The Great Ocean Road - Otway Fly

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A life on the ocean road

Flushed with our successful walk up Mt. Alexander to the non Koala compound, Tony felt ready next day (Dec 12) to tackle our first road trip.  It's name is no misnomer, it's truly great.  Built in memory of fallen comrades, it is billed as the world's largest war memorial.   Up to 3000 soldiers returning from WW1 constructed it by hand under very difficult conditions

Geelong and my first Aussie lifeguards

 

The Volunteer Rifle Band, 1 of 111 Whimsical Geelong Bollards created by Jan Mitchell from old pier pylons, They represent the community and it's history.  Many are portraits like the one of lifeguard, Bill Coyt who taught generations of local children to swim

Bollard Bunnies
Jan had a wicked sense of humour, adding a bollard bunny to half of her character's 'feet'.  They represented one of Geelong's greatest claims to fame.  The introduction of rabbits to Australia.  In 1859 Thomas Austin Esq. arrived at the port in Geelong with Australia's first pairs of wild rabbits, deemed a necessity for the hunting gentleman's pleasure.  Of course they bred - like rabbits
Surf school on Anglesey Beach. Although from here they could be penguins

Overnight in Lorne and on to Erskine Falls

Unfortunately the weather has changed with a high of only 21 c, cloudy a bit muggy and threatening rain.  What ever the weather the coastline is lovely, but we were about to take a detour to drive through the rainforest of the Otway Ranges
 

Tony drove for two hours thorough temperate rainforest on sealed gravel roads not much wider than our car, to see yet another section of temperate rainforest

 The kangaroo bush telegraph was working overtime " hey mates there's a car on the road lets go play chicken"

 Seventeen roo's responded to the call.  In the next hour ten brave little fellas jumped right out in front of us, the rest took one look and chickened out disappearing from whence they came

Fortunately the road conditions were such that we were travelling very slowly, going from one bend in the road to another without benefit of a straight bit in between

Tony likened the driving to a game on X Box

 

 

We had decided to drive these deserted back roads  through the Otway Ranges to take a walk on the Otway Fly, a steel walkway built in 2003 to take visitor 25 meters above the forest floor

 

Occasionally the forest road would spit us out into glorious countryside stretching as far as the eye could see, where sheep and alpaca could safely graze and vines or fruit trees marched off row by row.  As suddenly as we erupted from the forest it would swallow us up again until the next time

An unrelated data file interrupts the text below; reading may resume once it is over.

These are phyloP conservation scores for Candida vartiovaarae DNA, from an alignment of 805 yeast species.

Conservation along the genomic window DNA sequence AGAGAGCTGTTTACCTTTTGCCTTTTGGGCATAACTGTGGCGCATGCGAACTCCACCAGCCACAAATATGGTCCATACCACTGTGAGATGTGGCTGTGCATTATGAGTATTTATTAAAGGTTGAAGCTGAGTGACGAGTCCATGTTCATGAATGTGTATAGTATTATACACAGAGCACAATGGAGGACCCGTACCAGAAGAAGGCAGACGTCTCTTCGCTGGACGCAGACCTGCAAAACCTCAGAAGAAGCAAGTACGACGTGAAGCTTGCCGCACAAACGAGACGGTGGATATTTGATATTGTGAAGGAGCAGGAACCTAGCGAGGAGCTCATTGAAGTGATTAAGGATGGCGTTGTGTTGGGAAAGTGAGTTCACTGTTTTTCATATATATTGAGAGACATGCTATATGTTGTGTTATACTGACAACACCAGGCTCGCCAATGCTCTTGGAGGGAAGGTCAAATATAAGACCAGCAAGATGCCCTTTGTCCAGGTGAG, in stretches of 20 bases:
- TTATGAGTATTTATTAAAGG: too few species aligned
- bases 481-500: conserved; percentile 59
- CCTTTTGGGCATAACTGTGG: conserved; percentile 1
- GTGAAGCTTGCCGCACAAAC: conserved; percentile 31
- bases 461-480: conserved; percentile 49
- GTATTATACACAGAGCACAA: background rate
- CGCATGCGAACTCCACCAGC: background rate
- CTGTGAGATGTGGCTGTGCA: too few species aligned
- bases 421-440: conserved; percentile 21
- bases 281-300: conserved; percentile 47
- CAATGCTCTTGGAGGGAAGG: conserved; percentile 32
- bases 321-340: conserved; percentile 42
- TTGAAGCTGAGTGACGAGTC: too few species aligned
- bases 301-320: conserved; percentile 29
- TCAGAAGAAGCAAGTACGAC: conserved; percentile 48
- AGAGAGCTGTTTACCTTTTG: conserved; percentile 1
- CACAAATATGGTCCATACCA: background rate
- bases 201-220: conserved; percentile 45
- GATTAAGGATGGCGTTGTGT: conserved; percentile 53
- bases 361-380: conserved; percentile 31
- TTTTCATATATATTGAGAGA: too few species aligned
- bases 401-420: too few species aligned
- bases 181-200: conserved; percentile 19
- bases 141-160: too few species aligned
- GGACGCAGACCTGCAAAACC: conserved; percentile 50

Otway Fly

Opened in September 2003.  At 600 metres the longest and at 47 meters maximum height the tallest, steel canopy walk in the world.  The walkway at 25 metres takes you in amongst the Myrtle Beech trees with wonderful tree ferns below.  Above are the Mountain Ash,  second worldwide to California redwoods in height
 Amongst the ferns
The 120 tonnes of steel walkway was transported in 8 metre sections from Tasmania where it was built.  It is designed to withstand 280 km an hour winds, so we were pretty safe up there in the windy conditions.  The wind unfortunately made for a noisy swaying walkway which may account for the fact that we saw precious few birds.  A rare occurrence in Australia when the birdlife is so glorious and abundant
Look Up- Way Up

The dominant tree is the Mountain Ash but it doesn't look much like ours in Canada.

 The biggest mountain ash in this part of the forest was germinating in 1642, meanwhile Dutchman Able Tasman was discovering Tasmania, Sir Isaac Newton was being born and Charles 1st was cavaliering around England
 

The most spectacular sections of the Gt. Ocean Rd. were ahead, we couldn't wait to get there and neither could this little guy from the looks of things

He had been sitting by the roadside but took off very purposely when I stopped to take a photo  

We also narrowly missed a small hedgehog type critter crossing the road.  I looked her up when we got back.  She was a Common Echidnas, one of only three egg laying mammals in the world 

It hardly seems fair to call her common but she was most definitely camera shy

Our First Sighting of a Koala in the 'wild'

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